Week Ahead – Inflation and flash PMI data to dominate; BoJ to leave policy unchanged

Economic data will move to the fore next week with several countries reporting inflation, retail sales and flash PMIs. Canada and the United Kingdom will publish CPI and retail sales figures, while in the Eurozone, the focus will be on the flash PMI releases by IHS Markit. Second quarter GDP figures out of New Zealand will be another highlight. Central bank activity will also keep the markets busy as the Bank of Japan and the Swiss National Bank hold policy meetings.

No tweaks expected from Bank of Japan this time

The Bank of Japan made several modifications to its program of “Quantitative and Qualitative Monetary Easing with Yield Curve Control” at its July meeting. The yen managed to avoid a sharp appreciation as the BoJ succeeded in convincing markets that allowing long-term yields to trade in a wider band does not translate to tapering. With no change in policy anticipated from the BoJ on Wednesday, investors will likely turn to Friday’s inflation numbers. The 12-month core CPI rate, which excludes fresh food prices, is expected to inch up to 0.9%. A stronger-than-expected figure would be positive for the yen as it would increase speculation of the BoJ lifting interest rates out of negative territory sooner rather than later.

Other data to keep an eye on from Japan next week are the August trade numbers on Wednesday and the flash manufacturing PMI on Friday.

New Zealand GDP growth to remain subdued

New Zealand’s GDP numbers for the second quarter will be watched closely on Wednesday as incoming data continue to point to weakness in the economy. The country’s GDP is forecast to have expanded by 0.7% quarter-on-quarter in the three months to June, improving from the prior quarter’s 0.5% rate. The annual rate is projected to have increased by 2.7%. A worse-than-expected reading could bring the Reserve Bank of New Zealand closer to a rate cut and that could send the kiwi spiralling below this week’s 2½-year low of $0.6499.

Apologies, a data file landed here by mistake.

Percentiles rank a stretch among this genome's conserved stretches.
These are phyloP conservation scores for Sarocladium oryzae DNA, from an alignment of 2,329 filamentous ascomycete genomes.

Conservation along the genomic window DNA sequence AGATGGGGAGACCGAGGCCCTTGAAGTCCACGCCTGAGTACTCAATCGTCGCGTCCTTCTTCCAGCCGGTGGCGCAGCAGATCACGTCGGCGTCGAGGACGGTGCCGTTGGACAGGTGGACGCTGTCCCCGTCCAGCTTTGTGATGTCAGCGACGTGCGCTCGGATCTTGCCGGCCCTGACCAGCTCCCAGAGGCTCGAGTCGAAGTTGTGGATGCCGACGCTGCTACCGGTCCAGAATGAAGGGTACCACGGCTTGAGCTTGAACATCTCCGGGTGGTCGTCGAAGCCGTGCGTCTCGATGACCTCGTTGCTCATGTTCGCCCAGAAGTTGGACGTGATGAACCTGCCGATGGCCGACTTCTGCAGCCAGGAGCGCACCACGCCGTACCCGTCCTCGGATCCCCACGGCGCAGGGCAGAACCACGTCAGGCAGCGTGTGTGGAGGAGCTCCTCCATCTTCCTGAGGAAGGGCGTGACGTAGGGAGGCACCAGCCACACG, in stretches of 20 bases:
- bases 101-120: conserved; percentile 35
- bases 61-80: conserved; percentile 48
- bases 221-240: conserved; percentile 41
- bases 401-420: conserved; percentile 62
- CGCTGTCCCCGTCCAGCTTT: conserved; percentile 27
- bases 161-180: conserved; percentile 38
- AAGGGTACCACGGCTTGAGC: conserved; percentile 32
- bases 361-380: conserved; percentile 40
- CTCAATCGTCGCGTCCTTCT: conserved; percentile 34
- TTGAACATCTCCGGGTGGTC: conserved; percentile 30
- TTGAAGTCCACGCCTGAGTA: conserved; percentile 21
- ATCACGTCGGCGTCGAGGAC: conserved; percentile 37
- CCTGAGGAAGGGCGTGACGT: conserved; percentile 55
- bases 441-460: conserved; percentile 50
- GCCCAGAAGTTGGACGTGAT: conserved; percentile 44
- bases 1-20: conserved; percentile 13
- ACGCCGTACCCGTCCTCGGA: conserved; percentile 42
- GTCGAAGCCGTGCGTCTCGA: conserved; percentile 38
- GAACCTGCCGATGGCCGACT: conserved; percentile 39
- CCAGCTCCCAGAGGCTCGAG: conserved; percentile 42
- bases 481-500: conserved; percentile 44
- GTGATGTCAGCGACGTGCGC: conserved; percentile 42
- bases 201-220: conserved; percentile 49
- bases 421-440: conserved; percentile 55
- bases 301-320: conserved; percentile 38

GDP

Eurozone flash PMIs eyed as growth stuck at low gear

The flash IHS Markit PMIs will be the only focal point for the euro in the coming week as the Eurozone calendar will be rather light. The final CPI print for August will start the week on Monday but is unlikely to attract much attention as no revision to the preliminary reading of 2.0% year-on-year is anticipated. It will be followed by the flash consumer confidence release on Thursday before traders are drawn to the flash PMIs on Friday. The composite PMI, consisting of both the manufacturing and services sectors, is forecast to decline by 0.1 points to 54.4 in September. A surprise stronger reading could be viewed as a sign that worries in the bloc over a global trade war are subsiding, indicating faster growth in the months ahead. Eurozone growth has failed to bounce back from a slowdown at the start of the year and a change in the outlook would drag the euro out of neutral mode.

PMI

Norges Bank set to raise rates but SNB to remain on hold

The Swiss National Bank will once again follow in the footsteps of the European Central Bank, which met this week, and keep interest rates unchanged on Thursday as the central bank continues to fret over an overvalued exchange rate for the franc. Concerns about the Italian budget and the turmoil in Turkey drove the euro briefly below the 1.12 level versus the safe-haven Swiss franc this week before bouncing higher. The rebound was a bit suspicious and could have been down to intervention by the SNB, though it did coincide with a drop in Italian-German yield spreads. The SNB is expected to continue to highlight the “highly valued” franc and will probably keep the 3-month LIBOR target range at between -0.25% and -1.25% until at least after the first ECB rate hike in late 2019.